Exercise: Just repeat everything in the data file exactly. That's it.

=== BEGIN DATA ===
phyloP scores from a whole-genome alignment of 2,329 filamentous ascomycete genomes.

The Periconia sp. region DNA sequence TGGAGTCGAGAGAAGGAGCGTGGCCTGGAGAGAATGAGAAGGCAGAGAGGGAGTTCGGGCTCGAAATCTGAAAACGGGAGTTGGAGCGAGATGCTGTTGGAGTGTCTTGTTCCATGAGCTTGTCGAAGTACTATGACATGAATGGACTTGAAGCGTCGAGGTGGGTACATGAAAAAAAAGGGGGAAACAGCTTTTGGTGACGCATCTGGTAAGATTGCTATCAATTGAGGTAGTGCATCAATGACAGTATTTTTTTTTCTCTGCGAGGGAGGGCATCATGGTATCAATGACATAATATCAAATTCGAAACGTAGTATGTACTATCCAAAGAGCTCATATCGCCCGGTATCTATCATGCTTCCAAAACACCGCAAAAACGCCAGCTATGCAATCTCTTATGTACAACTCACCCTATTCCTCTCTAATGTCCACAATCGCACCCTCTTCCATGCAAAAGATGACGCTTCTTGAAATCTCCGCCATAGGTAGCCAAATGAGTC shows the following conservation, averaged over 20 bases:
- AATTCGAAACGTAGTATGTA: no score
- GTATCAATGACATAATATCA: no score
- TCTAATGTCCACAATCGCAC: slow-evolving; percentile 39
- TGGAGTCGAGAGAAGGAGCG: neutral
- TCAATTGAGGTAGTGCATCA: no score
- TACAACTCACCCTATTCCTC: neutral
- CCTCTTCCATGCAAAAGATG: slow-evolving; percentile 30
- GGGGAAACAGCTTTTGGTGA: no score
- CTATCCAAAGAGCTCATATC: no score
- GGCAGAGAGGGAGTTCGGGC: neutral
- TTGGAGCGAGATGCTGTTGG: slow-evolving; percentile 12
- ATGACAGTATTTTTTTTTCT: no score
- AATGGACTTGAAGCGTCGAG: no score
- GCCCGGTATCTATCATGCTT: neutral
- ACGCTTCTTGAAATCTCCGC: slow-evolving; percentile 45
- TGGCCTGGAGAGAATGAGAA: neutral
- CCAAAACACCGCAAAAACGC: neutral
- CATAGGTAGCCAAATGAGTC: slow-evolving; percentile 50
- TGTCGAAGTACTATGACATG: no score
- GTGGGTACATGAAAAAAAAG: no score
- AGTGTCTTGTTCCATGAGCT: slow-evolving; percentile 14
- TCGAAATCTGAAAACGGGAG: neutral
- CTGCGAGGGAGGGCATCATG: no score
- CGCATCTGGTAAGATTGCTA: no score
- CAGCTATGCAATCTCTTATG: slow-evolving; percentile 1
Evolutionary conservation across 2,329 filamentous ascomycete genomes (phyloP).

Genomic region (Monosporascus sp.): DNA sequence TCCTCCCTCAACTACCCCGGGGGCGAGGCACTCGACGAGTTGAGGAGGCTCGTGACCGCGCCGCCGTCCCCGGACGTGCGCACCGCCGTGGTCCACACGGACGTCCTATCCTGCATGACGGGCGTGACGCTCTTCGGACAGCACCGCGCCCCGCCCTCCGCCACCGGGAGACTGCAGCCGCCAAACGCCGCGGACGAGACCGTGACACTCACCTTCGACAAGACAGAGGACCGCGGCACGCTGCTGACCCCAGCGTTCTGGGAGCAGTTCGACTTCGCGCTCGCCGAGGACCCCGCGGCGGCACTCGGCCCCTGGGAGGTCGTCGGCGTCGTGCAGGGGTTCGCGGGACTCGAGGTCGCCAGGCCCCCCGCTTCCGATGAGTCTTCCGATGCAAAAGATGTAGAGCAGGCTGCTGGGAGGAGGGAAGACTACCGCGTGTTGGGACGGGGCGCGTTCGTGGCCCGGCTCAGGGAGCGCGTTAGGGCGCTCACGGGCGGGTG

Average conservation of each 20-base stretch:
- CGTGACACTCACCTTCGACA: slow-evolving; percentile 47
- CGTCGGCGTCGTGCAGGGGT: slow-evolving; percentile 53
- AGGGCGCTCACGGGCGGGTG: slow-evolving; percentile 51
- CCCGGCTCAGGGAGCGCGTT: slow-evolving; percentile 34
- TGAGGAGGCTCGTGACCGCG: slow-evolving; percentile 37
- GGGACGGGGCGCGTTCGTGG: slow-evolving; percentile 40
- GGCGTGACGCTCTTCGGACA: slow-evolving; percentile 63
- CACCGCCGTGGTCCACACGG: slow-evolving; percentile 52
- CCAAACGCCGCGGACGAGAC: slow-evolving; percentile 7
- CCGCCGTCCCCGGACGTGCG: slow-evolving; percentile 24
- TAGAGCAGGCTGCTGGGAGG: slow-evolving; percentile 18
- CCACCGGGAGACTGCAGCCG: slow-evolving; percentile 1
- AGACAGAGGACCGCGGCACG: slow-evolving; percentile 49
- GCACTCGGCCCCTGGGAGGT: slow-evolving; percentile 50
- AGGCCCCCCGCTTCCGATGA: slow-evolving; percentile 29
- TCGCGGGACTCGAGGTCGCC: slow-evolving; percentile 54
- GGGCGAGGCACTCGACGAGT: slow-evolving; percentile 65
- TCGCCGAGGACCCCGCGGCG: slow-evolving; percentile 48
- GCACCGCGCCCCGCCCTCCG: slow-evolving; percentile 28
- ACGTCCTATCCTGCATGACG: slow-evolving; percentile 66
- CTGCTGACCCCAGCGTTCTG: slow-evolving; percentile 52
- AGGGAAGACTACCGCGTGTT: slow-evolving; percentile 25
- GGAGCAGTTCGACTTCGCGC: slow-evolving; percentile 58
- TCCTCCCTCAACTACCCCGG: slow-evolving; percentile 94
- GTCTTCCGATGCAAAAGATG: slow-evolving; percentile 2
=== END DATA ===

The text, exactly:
phyloP scores from a whole-genome alignment of 2,329 filamentous ascomycete genomes.

The Periconia sp. region DNA sequence TGGAGTCGAGAGAAGGAGCGTGGCCTGGAGAGAATGAGAAGGCAGAGAGGGAGTTCGGGCTCGAAATCTGAAAACGGGAGTTGGAGCGAGATGCTGTTGGAGTGTCTTGTTCCATGAGCTTGTCGAAGTACTATGACATGAATGGACTTGAAGCGTCGAGGTGGGTACATGAAAAAAAAGGGGGAAACAGCTTTTGGTGACGCATCTGGTAAGATTGCTATCAATTGAGGTAGTGCATCAATGACAGTATTTTTTTTTCTCTGCGAGGGAGGGCATCATGGTATCAATGACATAATATCAAATTCGAAACGTAGTATGTACTATCCAAAGAGCTCATATCGCCCGGTATCTATCATGCTTCCAAAACACCGCAAAAACGCCAGCTATGCAATCTCTTATGTACAACTCACCCTATTCCTCTCTAATGTCCACAATCGCACCCTCTTCCATGCAAAAGATGACGCTTCTTGAAATCTCCGCCATAGGTAGCCAAATGAGTC shows the following conservation, averaged over 20 bases:
- AATTCGAAACGTAGTATGTA: no score
- GTATCAATGACATAATATCA: no score
- TCTAATGTCCACAATCGCAC: slow-evolving; percentile 39
- TGGAGTCGAGAGAAGGAGCG: neutral
- TCAATTGAGGTAGTGCATCA: no score
- TACAACTCACCCTATTCCTC: neutral
- CCTCTTCCATGCAAAAGATG: slow-evolving; percentile 30
- GGGGAAACAGCTTTTGGTGA: no score
- CTATCCAAAGAGCTCATATC: no score
- GGCAGAGAGGGAGTTCGGGC: neutral
- TTGGAGCGAGATGCTGTTGG: slow-evolving; percentile 12
- ATGACAGTATTTTTTTTTCT: no score
- AATGGACTTGAAGCGTCGAG: no score
- GCCCGGTATCTATCATGCTT: neutral
- ACGCTTCTTGAAATCTCCGC: slow-evolving; percentile 45
- TGGCCTGGAGAGAATGAGAA: neutral
- CCAAAACACCGCAAAAACGC: neutral
- CATAGGTAGCCAAATGAGTC: slow-evolving; percentile 50
- TGTCGAAGTACTATGACATG: no score
- GTGGGTACATGAAAAAAAAG: no score
- AGTGTCTTGTTCCATGAGCT: slow-evolving; percentile 14
- TCGAAATCTGAAAACGGGAG: neutral
- CTGCGAGGGAGGGCATCATG: no score
- CGCATCTGGTAAGATTGCTA: no score
- CAGCTATGCAATCTCTTATG: slow-evolving; percentile 1
Evolutionary conservation across 2,329 filamentous ascomycete genomes (phyloP).

Genomic region (Monosporascus sp.): DNA sequence TCCTCCCTCAACTACCCCGGGGGCGAGGCACTCGACGAGTTGAGGAGGCTCGTGACCGCGCCGCCGTCCCCGGACGTGCGCACCGCCGTGGTCCACACGGACGTCCTATCCTGCATGACGGGCGTGACGCTCTTCGGACAGCACCGCGCCCCGCCCTCCGCCACCGGGAGACTGCAGCCGCCAAACGCCGCGGACGAGACCGTGACACTCACCTTCGACAAGACAGAGGACCGCGGCACGCTGCTGACCCCAGCGTTCTGGGAGCAGTTCGACTTCGCGCTCGCCGAGGACCCCGCGGCGGCACTCGGCCCCTGGGAGGTCGTCGGCGTCGTGCAGGGGTTCGCGGGACTCGAGGTCGCCAGGCCCCCCGCTTCCGATGAGTCTTCCGATGCAAAAGATGTAGAGCAGGCTGCTGGGAGGAGGGAAGACTACCGCGTGTTGGGACGGGGCGCGTTCGTGGCCCGGCTCAGGGAGCGCGTTAGGGCGCTCACGGGCGGGTG

Average conservation of each 20-base stretch:
- CGTGACACTCACCTTCGACA: slow-evolving; percentile 47
- CGTCGGCGTCGTGCAGGGGT: slow-evolving; percentile 53
- AGGGCGCTCACGGGCGGGTG: slow-evolving; percentile 51
- CCCGGCTCAGGGAGCGCGTT: slow-evolving; percentile 34
- TGAGGAGGCTCGTGACCGCG: slow-evolving; percentile 37
- GGGACGGGGCGCGTTCGTGG: slow-evolving; percentile 40
- GGCGTGACGCTCTTCGGACA: slow-evolving; percentile 63
- CACCGCCGTGGTCCACACGG: slow-evolving; percentile 52
- CCAAACGCCGCGGACGAGAC: slow-evolving; percentile 7
- CCGCCGTCCCCGGACGTGCG: slow-evolving; percentile 24
- TAGAGCAGGCTGCTGGGAGG: slow-evolving; percentile 18
- CCACCGGGAGACTGCAGCCG: slow-evolving; percentile 1
- AGACAGAGGACCGCGGCACG: slow-evolving; percentile 49
- GCACTCGGCCCCTGGGAGGT: slow-evolving; percentile 50
- AGGCCCCCCGCTTCCGATGA: slow-evolving; percentile 29
- TCGCGGGACTCGAGGTCGCC: slow-evolving; percentile 54
- GGGCGAGGCACTCGACGAGT: slow-evolving; percentile 65
- TCGCCGAGGACCCCGCGGCG: slow-evolving; percentile 48
- GCACCGCGCCCCGCCCTCCG: slow-evolving; percentile 28
- ACGTCCTATCCTGCATGACG: slow-evolving; percentile 66
- CTGCTGACCCCAGCGTTCTG: slow-evolving; percentile 52
- AGGGAAGACTACCGCGTGTT: slow-evolving; percentile 25
- GGAGCAGTTCGACTTCGCGC: slow-evolving; percentile 58
- TCCTCCCTCAACTACCCCGG: slow-evolving; percentile 94
- GTCTTCCGATGCAAAAGATG: slow-evolving; percentile 2